My friend, nevertheless acted exactly how consumers respond in a market: he put in his notice to vacate and is moving to a gated community. His priorities are security, and he responded to the situation aptly. For him, the opportunity cost of the extra rent he would pay (33% higher than earlier) in the gated community is less than that of not having a security patrol. This is another example of consumers in the market constantly take decisions based on their opportunity costs, only we call it priorities instead of opportunity costs.
Monday, May 17, 2010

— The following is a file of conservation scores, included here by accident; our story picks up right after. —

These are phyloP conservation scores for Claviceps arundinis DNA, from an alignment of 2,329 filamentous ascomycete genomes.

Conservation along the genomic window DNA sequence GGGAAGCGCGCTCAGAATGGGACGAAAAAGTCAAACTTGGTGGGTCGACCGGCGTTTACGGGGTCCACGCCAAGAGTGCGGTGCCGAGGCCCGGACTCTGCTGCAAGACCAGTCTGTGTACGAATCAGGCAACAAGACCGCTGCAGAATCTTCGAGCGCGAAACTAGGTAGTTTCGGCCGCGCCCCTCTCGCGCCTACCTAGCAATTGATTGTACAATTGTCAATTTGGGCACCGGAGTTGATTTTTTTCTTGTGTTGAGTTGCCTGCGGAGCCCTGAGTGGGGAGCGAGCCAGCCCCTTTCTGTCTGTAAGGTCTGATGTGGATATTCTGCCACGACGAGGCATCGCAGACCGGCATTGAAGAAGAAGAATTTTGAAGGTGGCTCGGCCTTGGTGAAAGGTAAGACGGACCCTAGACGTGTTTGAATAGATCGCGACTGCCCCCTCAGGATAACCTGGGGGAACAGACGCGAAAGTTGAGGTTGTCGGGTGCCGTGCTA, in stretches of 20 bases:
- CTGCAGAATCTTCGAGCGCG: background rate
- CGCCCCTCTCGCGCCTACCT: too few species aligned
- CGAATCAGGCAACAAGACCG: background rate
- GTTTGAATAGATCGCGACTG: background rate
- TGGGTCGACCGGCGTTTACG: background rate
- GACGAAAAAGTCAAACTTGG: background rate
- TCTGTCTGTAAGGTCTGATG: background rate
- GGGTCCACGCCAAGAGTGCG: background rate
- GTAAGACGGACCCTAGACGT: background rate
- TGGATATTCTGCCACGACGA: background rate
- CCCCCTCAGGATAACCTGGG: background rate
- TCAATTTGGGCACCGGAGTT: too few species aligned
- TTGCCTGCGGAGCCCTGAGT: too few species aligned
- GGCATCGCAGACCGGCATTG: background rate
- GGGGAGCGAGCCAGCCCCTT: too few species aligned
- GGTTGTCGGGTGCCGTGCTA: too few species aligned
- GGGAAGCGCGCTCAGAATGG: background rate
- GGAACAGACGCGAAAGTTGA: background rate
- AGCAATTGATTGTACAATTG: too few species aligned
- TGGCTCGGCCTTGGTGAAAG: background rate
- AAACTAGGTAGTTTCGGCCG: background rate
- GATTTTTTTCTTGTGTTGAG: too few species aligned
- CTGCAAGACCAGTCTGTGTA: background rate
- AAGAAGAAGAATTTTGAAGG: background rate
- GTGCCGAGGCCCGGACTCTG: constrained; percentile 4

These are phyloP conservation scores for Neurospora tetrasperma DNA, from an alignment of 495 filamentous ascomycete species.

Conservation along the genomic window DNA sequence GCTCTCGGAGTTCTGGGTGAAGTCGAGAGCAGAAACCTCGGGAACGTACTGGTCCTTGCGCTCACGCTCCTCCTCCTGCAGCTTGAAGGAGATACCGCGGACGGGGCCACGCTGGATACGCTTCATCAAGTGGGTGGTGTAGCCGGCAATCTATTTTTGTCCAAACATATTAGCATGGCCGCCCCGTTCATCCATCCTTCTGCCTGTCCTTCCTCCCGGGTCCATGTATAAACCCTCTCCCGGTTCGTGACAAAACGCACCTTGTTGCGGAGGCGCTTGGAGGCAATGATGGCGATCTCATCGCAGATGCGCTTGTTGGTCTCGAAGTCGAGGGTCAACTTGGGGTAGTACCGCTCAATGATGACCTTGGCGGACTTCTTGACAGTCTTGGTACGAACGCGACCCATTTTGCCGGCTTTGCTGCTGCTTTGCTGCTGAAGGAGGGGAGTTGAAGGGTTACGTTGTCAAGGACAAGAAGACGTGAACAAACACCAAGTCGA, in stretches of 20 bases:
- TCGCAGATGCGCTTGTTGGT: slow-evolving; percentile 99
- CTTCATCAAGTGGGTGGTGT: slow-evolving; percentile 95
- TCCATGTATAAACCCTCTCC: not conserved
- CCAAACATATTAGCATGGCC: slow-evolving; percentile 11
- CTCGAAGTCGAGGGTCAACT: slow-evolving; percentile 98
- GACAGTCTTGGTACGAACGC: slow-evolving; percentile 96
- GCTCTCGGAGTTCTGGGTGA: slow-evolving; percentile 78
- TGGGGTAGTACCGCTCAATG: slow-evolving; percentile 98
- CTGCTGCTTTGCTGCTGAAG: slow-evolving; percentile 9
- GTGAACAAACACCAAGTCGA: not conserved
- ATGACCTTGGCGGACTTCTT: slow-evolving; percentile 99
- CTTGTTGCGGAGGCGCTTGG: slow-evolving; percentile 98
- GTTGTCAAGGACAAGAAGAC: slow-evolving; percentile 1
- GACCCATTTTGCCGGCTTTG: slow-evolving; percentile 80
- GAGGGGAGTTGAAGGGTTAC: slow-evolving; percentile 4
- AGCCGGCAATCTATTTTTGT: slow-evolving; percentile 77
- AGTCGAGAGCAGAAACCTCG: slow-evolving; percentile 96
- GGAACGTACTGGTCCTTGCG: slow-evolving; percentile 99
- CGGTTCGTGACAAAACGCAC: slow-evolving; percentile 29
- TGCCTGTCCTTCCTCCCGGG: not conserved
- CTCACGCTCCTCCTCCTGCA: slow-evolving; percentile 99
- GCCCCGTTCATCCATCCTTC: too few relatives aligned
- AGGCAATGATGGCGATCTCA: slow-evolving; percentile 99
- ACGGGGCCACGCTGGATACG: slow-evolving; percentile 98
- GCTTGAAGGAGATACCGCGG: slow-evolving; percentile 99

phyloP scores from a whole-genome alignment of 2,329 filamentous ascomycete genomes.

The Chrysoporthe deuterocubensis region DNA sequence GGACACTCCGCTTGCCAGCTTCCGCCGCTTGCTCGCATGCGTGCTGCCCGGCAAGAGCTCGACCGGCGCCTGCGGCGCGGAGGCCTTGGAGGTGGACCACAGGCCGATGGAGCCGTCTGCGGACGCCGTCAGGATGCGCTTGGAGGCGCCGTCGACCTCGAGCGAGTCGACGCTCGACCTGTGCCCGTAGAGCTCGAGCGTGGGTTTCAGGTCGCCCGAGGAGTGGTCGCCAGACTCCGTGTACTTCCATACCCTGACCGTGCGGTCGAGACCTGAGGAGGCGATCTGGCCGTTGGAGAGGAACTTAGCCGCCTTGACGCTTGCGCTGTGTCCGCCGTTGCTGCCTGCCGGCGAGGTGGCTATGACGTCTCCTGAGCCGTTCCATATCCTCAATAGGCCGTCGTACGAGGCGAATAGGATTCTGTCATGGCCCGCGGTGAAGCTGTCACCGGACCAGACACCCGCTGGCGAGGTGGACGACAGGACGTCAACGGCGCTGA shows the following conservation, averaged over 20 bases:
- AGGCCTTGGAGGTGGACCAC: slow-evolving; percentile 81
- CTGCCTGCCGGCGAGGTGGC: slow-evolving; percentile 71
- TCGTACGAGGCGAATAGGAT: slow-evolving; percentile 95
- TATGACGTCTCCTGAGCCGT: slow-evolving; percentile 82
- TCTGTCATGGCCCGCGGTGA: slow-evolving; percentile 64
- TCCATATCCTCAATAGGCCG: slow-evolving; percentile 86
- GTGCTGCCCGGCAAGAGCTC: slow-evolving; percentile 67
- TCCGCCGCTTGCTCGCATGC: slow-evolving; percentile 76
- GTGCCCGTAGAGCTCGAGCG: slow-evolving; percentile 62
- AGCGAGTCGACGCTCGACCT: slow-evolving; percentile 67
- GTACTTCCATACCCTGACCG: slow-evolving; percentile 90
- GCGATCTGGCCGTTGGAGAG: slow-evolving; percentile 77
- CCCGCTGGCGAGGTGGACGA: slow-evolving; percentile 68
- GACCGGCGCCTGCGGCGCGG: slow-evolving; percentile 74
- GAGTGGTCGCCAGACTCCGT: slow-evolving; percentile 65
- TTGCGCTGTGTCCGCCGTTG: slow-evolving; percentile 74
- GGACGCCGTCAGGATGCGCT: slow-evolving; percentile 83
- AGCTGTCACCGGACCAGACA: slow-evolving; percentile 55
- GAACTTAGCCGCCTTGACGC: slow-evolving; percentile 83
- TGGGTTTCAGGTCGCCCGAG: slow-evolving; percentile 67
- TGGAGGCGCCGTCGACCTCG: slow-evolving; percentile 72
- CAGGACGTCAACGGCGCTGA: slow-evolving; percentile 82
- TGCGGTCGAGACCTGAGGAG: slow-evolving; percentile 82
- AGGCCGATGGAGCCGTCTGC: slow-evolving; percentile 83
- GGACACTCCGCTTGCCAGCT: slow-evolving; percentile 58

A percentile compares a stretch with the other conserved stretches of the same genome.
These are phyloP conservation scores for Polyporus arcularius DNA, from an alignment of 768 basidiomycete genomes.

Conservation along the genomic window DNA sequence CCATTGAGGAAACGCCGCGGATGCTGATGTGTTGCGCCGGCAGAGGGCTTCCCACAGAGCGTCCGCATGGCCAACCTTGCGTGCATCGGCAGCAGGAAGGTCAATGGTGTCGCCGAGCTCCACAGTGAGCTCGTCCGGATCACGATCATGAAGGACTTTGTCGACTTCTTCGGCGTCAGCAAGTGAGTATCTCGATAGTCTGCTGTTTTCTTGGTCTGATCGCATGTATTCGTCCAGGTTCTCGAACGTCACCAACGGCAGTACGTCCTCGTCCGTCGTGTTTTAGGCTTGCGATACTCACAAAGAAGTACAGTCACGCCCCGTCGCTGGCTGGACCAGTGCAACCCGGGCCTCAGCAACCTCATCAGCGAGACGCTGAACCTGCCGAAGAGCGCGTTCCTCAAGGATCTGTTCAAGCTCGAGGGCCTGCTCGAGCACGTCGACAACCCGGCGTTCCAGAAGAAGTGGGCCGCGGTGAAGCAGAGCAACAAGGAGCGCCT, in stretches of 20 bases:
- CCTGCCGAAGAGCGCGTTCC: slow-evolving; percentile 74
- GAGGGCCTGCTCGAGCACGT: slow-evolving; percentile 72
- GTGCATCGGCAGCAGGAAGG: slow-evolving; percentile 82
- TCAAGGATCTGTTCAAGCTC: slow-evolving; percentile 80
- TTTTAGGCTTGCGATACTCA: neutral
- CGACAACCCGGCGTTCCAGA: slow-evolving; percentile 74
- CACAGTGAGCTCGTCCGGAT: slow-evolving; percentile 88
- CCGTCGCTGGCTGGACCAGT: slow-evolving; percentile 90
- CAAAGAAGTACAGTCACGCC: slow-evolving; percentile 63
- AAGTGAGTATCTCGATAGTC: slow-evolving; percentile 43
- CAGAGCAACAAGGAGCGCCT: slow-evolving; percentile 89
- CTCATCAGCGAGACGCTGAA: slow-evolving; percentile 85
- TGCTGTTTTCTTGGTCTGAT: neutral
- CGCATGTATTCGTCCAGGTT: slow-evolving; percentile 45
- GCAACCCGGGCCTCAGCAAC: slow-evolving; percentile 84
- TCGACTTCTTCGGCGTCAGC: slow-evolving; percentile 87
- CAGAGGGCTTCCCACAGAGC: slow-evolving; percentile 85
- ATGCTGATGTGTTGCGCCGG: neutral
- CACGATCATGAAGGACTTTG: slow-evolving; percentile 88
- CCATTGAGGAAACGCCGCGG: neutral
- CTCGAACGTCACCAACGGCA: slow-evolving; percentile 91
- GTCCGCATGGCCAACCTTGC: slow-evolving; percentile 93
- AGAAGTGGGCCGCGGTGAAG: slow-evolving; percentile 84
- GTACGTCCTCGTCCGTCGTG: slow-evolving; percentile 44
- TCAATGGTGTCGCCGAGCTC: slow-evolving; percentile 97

My current research is on zone based growth in developing countries. This policy is extremely popular among politicians and bureaucrats, especially in India. The rhetoric uses examples from China to Taiwan to South Korea to show successful these policies can be. I am not so sure it can be as huge a success in India as the government departments want us to believe. Just as an extension, I looked at some studies on enterprise zone policies in the US. The results are mixed at best. I think, the enterprise zone policy can be compared to earlier zones in India. Both policies were meant to improve the conditions of regions with low growth and high unemployment. Some official reports on enterprise zones also state that their employment creation potential has been low. It just leads me to believe that it is not an easy task to firstly identify which regions have the potential to succeed and which do not, and secondly what kinds of businesses will flourish in these areas. More importantly, these policies cannot simply be transferred from one region to another. It would be good for the Central and State level politicians and bureaucrats in India to realise this quickly and just let growth happen zone or otherwise.